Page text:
Rawlinson Centre general manager ‘thrilled’ to kick off 2019-20 season

Aaron Pritchett performs at the E.A. Rawlinson Centre in 2017. Pritchett is returning to Prince Albert Friday to help kick off the opening week of the Rawlinson Centre's 2019-20 season. (Facebook photo/EA Rawlinson Centre)

In some ways, the opening act of the E.A. Rawlinson’s season tells the story of the entire 2019-20 program.

Wednesday night, Australian blues guitarist Lloyd Speigel will take the stage in a show that is both the first of the centre’s on stage series and the first of the 2019-20 programming year.

The other act of the week, Aaron Pritchett, set to hit the stage Friday, and the third act of the season, the family-friendly TerZetto, also showcase some of what Dicke is trying to do with the upcoming season.

“Diversity, something that’s going to appeal to a wide range of people,” Dicke said about the program when asked what excited her about the lineup.

“I’m looking at quality. One of the things I’m focusing on is working with our presenting partners across Western Canada. That allows us to bring works in we wouldn’t normally have access to.”

An example of that is Backbone, an Australian acro-circus troupe.

“They are a sought-after and phenomenal, large troupe that comes through. It’s a challenge for all of us, but because so many of us came together to do it, we’re sharing resources and ability to bring it here.”

The Prince Albert show, set for Nov. 13, is the troupe’s only Saskatchewan performance.

“I look for things that appeal to our tried and true fans and I look for things that are going to develop audiences so we’re going to bring it in and make it comfortable.”

To do that, Dicke said, she focused on finding variety in genres, disciplines and performance styles, including comedy, classical, country, pop, rock and theatre. rock.

She highlighted the classic albums live series, three shows, each a tribute to a classic album, one by Pink Floyd, one by Tom Petty, and one from the Beatles, coming to the centre throughout the season.

Dicke was also able to bring in three big-ticket names, with the help of sponsor Canadian Tire. That series includes Burton Cummings on Oct. 3, Emerson Drive on Nov. 6 and Serena Ryder on Dec. 8.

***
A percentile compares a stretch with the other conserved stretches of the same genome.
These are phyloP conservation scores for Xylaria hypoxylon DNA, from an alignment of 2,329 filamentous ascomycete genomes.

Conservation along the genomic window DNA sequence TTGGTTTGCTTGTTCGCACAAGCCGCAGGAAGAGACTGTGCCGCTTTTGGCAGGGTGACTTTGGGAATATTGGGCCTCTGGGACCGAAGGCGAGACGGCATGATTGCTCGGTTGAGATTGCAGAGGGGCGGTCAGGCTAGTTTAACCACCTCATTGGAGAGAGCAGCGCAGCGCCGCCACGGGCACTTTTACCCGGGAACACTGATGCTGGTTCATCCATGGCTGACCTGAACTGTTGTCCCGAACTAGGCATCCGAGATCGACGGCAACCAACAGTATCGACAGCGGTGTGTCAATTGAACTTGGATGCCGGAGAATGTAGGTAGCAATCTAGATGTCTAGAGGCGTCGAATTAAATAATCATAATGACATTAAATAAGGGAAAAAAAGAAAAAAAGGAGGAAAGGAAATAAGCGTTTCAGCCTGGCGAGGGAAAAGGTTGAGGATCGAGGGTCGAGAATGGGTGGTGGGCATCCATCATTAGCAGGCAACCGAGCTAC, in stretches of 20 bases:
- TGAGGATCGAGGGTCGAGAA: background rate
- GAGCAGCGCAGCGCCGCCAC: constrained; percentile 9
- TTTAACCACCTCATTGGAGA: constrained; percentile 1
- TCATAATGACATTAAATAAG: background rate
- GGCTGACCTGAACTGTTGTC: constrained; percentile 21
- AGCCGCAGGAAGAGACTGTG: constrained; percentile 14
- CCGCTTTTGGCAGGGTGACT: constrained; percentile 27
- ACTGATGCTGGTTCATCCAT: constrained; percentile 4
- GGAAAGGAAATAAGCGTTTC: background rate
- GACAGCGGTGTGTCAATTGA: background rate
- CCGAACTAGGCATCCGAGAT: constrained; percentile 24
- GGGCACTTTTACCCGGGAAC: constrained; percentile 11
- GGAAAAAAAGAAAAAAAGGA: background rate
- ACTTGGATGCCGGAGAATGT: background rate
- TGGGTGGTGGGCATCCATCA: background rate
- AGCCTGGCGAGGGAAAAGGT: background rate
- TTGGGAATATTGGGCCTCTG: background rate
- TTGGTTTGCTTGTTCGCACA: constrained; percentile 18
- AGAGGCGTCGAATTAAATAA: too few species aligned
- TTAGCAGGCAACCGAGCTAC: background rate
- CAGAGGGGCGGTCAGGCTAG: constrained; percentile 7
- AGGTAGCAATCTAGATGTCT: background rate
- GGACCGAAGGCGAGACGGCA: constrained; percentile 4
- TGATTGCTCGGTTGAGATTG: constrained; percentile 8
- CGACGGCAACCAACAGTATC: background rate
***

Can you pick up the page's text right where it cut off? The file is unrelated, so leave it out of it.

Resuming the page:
In addition to the Canadian Tire Series and the Classic Albums Live Series, the Centre has organized the onstage series, featuring Spiegel, Confessions of a Coffee Shop Girl on Jan. 28 and returning act Johnny McCuaig (recently renamed as Arcana Kings). That series has both audience members and artists sharing the stage, giving a more intimate, close-up performance.

The Rawlinson Centre has also bundled a family series.

“We actually put together a package for families at a really, really affordable price, so it’s great for families to be able to come out,” Dicke said. “It’s cheaper than a movie and it’s live entertainment.”

The centre is also letting people build their own series, selecting six, eight, ten or all 26 shows for progressively larger discounts.

“It makes people happy to know that they have control over the way they want to spend their entertainment dollar and entertainment time.”

The important thing for people to know, Dicke said, is the importance of coming out to a show.

“We have coast-to-coast represented in our artists, and we have international acts. We have things that people are still getting used to, like the onstage series, something that’s very different in terms of how we engage our audience. I want to keep our diversity, I want to keep people recognizing that we’re really keeping an eye on the quality … of the acts we’re bringing in,” she said.

Dicke said she knows people are busy, but she is encouraging residents to see what can work with their schedules.

‘We get so busy and then we hear about it later and say ‘ I wish I’d known.’” She said.

“There are so many ways to be connected to the centre. People are starting to take advantage and we’re seeing it in the (ticket sales), but inevitably we’ll get someone who comes in and says ‘I just didn’t know.’

“Come out and be part of something live. It’s not Netflix on your couch, it’s live in your community. We want people to feel comfortable … to have a chance to come out and engage with something.”